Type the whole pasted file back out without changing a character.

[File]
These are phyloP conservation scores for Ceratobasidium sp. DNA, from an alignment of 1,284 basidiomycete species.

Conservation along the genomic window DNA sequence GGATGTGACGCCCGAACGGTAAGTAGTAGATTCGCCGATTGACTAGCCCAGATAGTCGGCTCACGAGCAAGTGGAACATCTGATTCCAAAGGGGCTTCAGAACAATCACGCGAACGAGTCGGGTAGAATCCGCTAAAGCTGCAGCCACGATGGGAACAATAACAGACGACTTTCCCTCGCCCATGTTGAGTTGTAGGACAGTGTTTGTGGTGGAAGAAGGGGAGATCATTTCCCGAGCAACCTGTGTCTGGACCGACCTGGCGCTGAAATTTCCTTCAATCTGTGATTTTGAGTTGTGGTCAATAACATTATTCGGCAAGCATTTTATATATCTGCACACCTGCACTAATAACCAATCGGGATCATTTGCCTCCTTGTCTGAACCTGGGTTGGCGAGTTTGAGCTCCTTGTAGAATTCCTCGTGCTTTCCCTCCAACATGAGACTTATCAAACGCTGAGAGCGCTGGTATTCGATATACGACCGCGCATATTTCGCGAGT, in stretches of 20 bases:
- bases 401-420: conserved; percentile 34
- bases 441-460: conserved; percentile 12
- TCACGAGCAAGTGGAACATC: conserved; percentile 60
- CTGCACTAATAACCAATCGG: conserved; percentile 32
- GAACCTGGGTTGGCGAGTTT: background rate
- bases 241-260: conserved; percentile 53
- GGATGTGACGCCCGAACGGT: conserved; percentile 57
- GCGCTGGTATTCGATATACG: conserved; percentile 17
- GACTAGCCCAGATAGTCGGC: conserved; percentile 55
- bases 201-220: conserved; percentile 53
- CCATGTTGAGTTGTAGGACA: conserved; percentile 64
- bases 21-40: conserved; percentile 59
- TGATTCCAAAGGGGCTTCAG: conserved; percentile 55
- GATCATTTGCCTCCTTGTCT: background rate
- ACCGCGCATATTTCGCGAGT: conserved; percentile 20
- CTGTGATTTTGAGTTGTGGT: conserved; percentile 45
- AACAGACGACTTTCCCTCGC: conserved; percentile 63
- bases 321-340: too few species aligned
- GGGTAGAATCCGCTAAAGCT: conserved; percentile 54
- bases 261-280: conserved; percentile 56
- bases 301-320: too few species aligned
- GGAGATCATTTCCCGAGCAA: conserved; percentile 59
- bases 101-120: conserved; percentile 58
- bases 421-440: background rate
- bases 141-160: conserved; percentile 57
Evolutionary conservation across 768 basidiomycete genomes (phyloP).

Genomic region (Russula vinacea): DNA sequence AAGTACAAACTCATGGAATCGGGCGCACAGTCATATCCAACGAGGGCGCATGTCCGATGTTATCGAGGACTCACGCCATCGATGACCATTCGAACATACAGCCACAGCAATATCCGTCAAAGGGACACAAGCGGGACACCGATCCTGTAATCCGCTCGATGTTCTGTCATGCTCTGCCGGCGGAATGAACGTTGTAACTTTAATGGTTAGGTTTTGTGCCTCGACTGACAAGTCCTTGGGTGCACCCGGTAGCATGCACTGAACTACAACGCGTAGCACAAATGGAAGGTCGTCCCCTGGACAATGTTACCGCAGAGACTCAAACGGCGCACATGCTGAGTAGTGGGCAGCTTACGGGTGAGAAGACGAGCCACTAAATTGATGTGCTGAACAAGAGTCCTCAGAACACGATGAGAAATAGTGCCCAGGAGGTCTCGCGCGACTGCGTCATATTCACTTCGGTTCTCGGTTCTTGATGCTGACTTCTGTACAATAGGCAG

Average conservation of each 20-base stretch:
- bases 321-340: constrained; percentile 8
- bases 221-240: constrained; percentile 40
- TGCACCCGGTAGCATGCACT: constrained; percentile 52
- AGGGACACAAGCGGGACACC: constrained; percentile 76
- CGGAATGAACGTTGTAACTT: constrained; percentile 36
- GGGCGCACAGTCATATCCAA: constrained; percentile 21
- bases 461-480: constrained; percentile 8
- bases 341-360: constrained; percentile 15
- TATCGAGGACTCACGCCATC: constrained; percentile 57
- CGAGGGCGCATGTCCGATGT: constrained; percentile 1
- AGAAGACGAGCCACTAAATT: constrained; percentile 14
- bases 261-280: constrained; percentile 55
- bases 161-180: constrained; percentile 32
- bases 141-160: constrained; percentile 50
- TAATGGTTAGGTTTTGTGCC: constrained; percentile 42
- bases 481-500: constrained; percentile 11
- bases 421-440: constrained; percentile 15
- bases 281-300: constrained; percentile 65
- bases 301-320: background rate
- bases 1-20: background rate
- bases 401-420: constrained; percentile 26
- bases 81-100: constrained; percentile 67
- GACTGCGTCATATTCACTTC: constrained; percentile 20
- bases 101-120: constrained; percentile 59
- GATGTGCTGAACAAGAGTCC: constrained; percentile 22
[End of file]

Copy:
These are phyloP conservation scores for Ceratobasidium sp. DNA, from an alignment of 1,284 basidiomycete species.

Conservation along the genomic window DNA sequence GGATGTGACGCCCGAACGGTAAGTAGTAGATTCGCCGATTGACTAGCCCAGATAGTCGGCTCACGAGCAAGTGGAACATCTGATTCCAAAGGGGCTTCAGAACAATCACGCGAACGAGTCGGGTAGAATCCGCTAAAGCTGCAGCCACGATGGGAACAATAACAGACGACTTTCCCTCGCCCATGTTGAGTTGTAGGACAGTGTTTGTGGTGGAAGAAGGGGAGATCATTTCCCGAGCAACCTGTGTCTGGACCGACCTGGCGCTGAAATTTCCTTCAATCTGTGATTTTGAGTTGTGGTCAATAACATTATTCGGCAAGCATTTTATATATCTGCACACCTGCACTAATAACCAATCGGGATCATTTGCCTCCTTGTCTGAACCTGGGTTGGCGAGTTTGAGCTCCTTGTAGAATTCCTCGTGCTTTCCCTCCAACATGAGACTTATCAAACGCTGAGAGCGCTGGTATTCGATATACGACCGCGCATATTTCGCGAGT, in stretches of 20 bases:
- bases 401-420: conserved; percentile 34
- bases 441-460: conserved; percentile 12
- TCACGAGCAAGTGGAACATC: conserved; percentile 60
- CTGCACTAATAACCAATCGG: conserved; percentile 32
- GAACCTGGGTTGGCGAGTTT: background rate
- bases 241-260: conserved; percentile 53
- GGATGTGACGCCCGAACGGT: conserved; percentile 57
- GCGCTGGTATTCGATATACG: conserved; percentile 17
- GACTAGCCCAGATAGTCGGC: conserved; percentile 55
- bases 201-220: conserved; percentile 53
- CCATGTTGAGTTGTAGGACA: conserved; percentile 64
- bases 21-40: conserved; percentile 59
- TGATTCCAAAGGGGCTTCAG: conserved; percentile 55
- GATCATTTGCCTCCTTGTCT: background rate
- ACCGCGCATATTTCGCGAGT: conserved; percentile 20
- CTGTGATTTTGAGTTGTGGT: conserved; percentile 45
- AACAGACGACTTTCCCTCGC: conserved; percentile 63
- bases 321-340: too few species aligned
- GGGTAGAATCCGCTAAAGCT: conserved; percentile 54
- bases 261-280: conserved; percentile 56
- bases 301-320: too few species aligned
- GGAGATCATTTCCCGAGCAA: conserved; percentile 59
- bases 101-120: conserved; percentile 58
- bases 421-440: background rate
- bases 141-160: conserved; percentile 57
Evolutionary conservation across 768 basidiomycete genomes (phyloP).

Genomic region (Russula vinacea): DNA sequence AAGTACAAACTCATGGAATCGGGCGCACAGTCATATCCAACGAGGGCGCATGTCCGATGTTATCGAGGACTCACGCCATCGATGACCATTCGAACATACAGCCACAGCAATATCCGTCAAAGGGACACAAGCGGGACACCGATCCTGTAATCCGCTCGATGTTCTGTCATGCTCTGCCGGCGGAATGAACGTTGTAACTTTAATGGTTAGGTTTTGTGCCTCGACTGACAAGTCCTTGGGTGCACCCGGTAGCATGCACTGAACTACAACGCGTAGCACAAATGGAAGGTCGTCCCCTGGACAATGTTACCGCAGAGACTCAAACGGCGCACATGCTGAGTAGTGGGCAGCTTACGGGTGAGAAGACGAGCCACTAAATTGATGTGCTGAACAAGAGTCCTCAGAACACGATGAGAAATAGTGCCCAGGAGGTCTCGCGCGACTGCGTCATATTCACTTCGGTTCTCGGTTCTTGATGCTGACTTCTGTACAATAGGCAG

Average conservation of each 20-base stretch:
- bases 321-340: constrained; percentile 8
- bases 221-240: constrained; percentile 40
- TGCACCCGGTAGCATGCACT: constrained; percentile 52
- AGGGACACAAGCGGGACACC: constrained; percentile 76
- CGGAATGAACGTTGTAACTT: constrained; percentile 36
- GGGCGCACAGTCATATCCAA: constrained; percentile 21
- bases 461-480: constrained; percentile 8
- bases 341-360: constrained; percentile 15
- TATCGAGGACTCACGCCATC: constrained; percentile 57
- CGAGGGCGCATGTCCGATGT: constrained; percentile 1
- AGAAGACGAGCCACTAAATT: constrained; percentile 14
- bases 261-280: constrained; percentile 55
- bases 161-180: constrained; percentile 32
- bases 141-160: constrained; percentile 50
- TAATGGTTAGGTTTTGTGCC: constrained; percentile 42
- bases 481-500: constrained; percentile 11
- bases 421-440: constrained; percentile 15
- bases 281-300: constrained; percentile 65
- bases 301-320: background rate
- bases 1-20: background rate
- bases 401-420: constrained; percentile 26
- bases 81-100: constrained; percentile 67
- GACTGCGTCATATTCACTTC: constrained; percentile 20
- bases 101-120: constrained; percentile 59
- GATGTGCTGAACAAGAGTCC: constrained; percentile 22